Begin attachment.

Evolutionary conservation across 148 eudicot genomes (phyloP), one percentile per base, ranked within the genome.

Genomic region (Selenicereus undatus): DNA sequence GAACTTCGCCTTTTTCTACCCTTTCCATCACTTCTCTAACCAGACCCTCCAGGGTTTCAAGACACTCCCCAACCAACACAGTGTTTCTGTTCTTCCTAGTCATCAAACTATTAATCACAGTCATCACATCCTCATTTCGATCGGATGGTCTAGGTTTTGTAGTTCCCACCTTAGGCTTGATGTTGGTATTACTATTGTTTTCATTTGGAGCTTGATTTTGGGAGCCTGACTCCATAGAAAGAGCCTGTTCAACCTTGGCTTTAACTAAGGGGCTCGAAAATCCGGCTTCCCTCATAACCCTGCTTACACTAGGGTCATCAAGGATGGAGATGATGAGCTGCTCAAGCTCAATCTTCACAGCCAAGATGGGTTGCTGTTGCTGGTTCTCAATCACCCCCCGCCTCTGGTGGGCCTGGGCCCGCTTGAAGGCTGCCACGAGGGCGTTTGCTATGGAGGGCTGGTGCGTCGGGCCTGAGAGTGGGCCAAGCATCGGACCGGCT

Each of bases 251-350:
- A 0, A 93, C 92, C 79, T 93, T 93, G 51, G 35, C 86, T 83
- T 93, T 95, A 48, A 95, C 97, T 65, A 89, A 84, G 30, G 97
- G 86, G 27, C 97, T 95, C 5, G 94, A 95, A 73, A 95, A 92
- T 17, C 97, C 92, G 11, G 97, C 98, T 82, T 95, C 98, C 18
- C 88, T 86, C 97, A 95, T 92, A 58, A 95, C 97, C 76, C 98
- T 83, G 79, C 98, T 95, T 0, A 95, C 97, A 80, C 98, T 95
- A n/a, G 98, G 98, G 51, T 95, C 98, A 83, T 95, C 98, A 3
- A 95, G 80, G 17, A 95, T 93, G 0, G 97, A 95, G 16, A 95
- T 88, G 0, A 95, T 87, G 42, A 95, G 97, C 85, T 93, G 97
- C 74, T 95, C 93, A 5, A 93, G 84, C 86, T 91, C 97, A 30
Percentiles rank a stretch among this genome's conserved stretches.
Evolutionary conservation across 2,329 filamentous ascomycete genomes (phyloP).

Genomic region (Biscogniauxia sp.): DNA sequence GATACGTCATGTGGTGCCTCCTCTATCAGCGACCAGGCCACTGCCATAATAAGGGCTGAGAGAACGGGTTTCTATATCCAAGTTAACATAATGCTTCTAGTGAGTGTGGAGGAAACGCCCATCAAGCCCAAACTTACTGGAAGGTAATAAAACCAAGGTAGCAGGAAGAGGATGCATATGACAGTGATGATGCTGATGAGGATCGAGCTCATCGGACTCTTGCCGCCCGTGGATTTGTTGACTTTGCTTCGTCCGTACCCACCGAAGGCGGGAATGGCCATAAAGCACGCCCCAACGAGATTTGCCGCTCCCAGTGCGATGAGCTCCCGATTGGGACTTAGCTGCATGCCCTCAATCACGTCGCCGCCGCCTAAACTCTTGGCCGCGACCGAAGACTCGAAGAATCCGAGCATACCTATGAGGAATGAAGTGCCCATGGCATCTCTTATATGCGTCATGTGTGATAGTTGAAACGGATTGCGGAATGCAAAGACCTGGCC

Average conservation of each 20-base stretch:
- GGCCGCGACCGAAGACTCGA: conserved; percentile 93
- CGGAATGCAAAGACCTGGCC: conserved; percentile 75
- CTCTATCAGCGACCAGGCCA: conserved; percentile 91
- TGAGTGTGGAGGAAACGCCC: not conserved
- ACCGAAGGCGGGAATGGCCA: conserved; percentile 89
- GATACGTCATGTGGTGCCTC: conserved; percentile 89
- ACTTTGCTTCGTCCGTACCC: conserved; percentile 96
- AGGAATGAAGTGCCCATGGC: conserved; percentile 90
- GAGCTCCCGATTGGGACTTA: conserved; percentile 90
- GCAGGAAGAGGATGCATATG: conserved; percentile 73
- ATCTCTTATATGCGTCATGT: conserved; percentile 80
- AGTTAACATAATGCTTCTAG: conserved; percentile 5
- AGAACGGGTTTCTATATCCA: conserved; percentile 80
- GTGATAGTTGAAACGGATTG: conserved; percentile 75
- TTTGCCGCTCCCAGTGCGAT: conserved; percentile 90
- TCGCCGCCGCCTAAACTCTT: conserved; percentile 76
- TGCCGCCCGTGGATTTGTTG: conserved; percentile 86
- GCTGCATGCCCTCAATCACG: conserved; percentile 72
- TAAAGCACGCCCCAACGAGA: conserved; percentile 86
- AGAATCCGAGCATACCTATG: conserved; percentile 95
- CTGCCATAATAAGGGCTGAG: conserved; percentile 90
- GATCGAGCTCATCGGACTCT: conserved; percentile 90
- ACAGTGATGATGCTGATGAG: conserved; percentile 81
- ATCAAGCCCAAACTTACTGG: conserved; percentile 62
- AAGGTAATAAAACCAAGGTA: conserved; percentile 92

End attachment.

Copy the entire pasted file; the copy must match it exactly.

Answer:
Evolutionary conservation across 148 eudicot genomes (phyloP), one percentile per base, ranked within the genome.

Genomic region (Selenicereus undatus): DNA sequence GAACTTCGCCTTTTTCTACCCTTTCCATCACTTCTCTAACCAGACCCTCCAGGGTTTCAAGACACTCCCCAACCAACACAGTGTTTCTGTTCTTCCTAGTCATCAAACTATTAATCACAGTCATCACATCCTCATTTCGATCGGATGGTCTAGGTTTTGTAGTTCCCACCTTAGGCTTGATGTTGGTATTACTATTGTTTTCATTTGGAGCTTGATTTTGGGAGCCTGACTCCATAGAAAGAGCCTGTTCAACCTTGGCTTTAACTAAGGGGCTCGAAAATCCGGCTTCCCTCATAACCCTGCTTACACTAGGGTCATCAAGGATGGAGATGATGAGCTGCTCAAGCTCAATCTTCACAGCCAAGATGGGTTGCTGTTGCTGGTTCTCAATCACCCCCCGCCTCTGGTGGGCCTGGGCCCGCTTGAAGGCTGCCACGAGGGCGTTTGCTATGGAGGGCTGGTGCGTCGGGCCTGAGAGTGGGCCAAGCATCGGACCGGCT

Each of bases 251-350:
- A 0, A 93, C 92, C 79, T 93, T 93, G 51, G 35, C 86, T 83
- T 93, T 95, A 48, A 95, C 97, T 65, A 89, A 84, G 30, G 97
- G 86, G 27, C 97, T 95, C 5, G 94, A 95, A 73, A 95, A 92
- T 17, C 97, C 92, G 11, G 97, C 98, T 82, T 95, C 98, C 18
- C 88, T 86, C 97, A 95, T 92, A 58, A 95, C 97, C 76, C 98
- T 83, G 79, C 98, T 95, T 0, A 95, C 97, A 80, C 98, T 95
- A n/a, G 98, G 98, G 51, T 95, C 98, A 83, T 95, C 98, A 3
- A 95, G 80, G 17, A 95, T 93, G 0, G 97, A 95, G 16, A 95
- T 88, G 0, A 95, T 87, G 42, A 95, G 97, C 85, T 93, G 97
- C 74, T 95, C 93, A 5, A 93, G 84, C 86, T 91, C 97, A 30
Percentiles rank a stretch among this genome's conserved stretches.
Evolutionary conservation across 2,329 filamentous ascomycete genomes (phyloP).

Genomic region (Biscogniauxia sp.): DNA sequence GATACGTCATGTGGTGCCTCCTCTATCAGCGACCAGGCCACTGCCATAATAAGGGCTGAGAGAACGGGTTTCTATATCCAAGTTAACATAATGCTTCTAGTGAGTGTGGAGGAAACGCCCATCAAGCCCAAACTTACTGGAAGGTAATAAAACCAAGGTAGCAGGAAGAGGATGCATATGACAGTGATGATGCTGATGAGGATCGAGCTCATCGGACTCTTGCCGCCCGTGGATTTGTTGACTTTGCTTCGTCCGTACCCACCGAAGGCGGGAATGGCCATAAAGCACGCCCCAACGAGATTTGCCGCTCCCAGTGCGATGAGCTCCCGATTGGGACTTAGCTGCATGCCCTCAATCACGTCGCCGCCGCCTAAACTCTTGGCCGCGACCGAAGACTCGAAGAATCCGAGCATACCTATGAGGAATGAAGTGCCCATGGCATCTCTTATATGCGTCATGTGTGATAGTTGAAACGGATTGCGGAATGCAAAGACCTGGCC

Average conservation of each 20-base stretch:
- GGCCGCGACCGAAGACTCGA: conserved; percentile 93
- CGGAATGCAAAGACCTGGCC: conserved; percentile 75
- CTCTATCAGCGACCAGGCCA: conserved; percentile 91
- TGAGTGTGGAGGAAACGCCC: not conserved
- ACCGAAGGCGGGAATGGCCA: conserved; percentile 89
- GATACGTCATGTGGTGCCTC: conserved; percentile 89
- ACTTTGCTTCGTCCGTACCC: conserved; percentile 96
- AGGAATGAAGTGCCCATGGC: conserved; percentile 90
- GAGCTCCCGATTGGGACTTA: conserved; percentile 90
- GCAGGAAGAGGATGCATATG: conserved; percentile 73
- ATCTCTTATATGCGTCATGT: conserved; percentile 80
- AGTTAACATAATGCTTCTAG: conserved; percentile 5
- AGAACGGGTTTCTATATCCA: conserved; percentile 80
- GTGATAGTTGAAACGGATTG: conserved; percentile 75
- TTTGCCGCTCCCAGTGCGAT: conserved; percentile 90
- TCGCCGCCGCCTAAACTCTT: conserved; percentile 76
- TGCCGCCCGTGGATTTGTTG: conserved; percentile 86
- GCTGCATGCCCTCAATCACG: conserved; percentile 72
- TAAAGCACGCCCCAACGAGA: conserved; percentile 86
- AGAATCCGAGCATACCTATG: conserved; percentile 95
- CTGCCATAATAAGGGCTGAG: conserved; percentile 90
- GATCGAGCTCATCGGACTCT: conserved; percentile 90
- ACAGTGATGATGCTGATGAG: conserved; percentile 81
- ATCAAGCCCAAACTTACTGG: conserved; percentile 62
- AAGGTAATAAAACCAAGGTA: conserved; percentile 92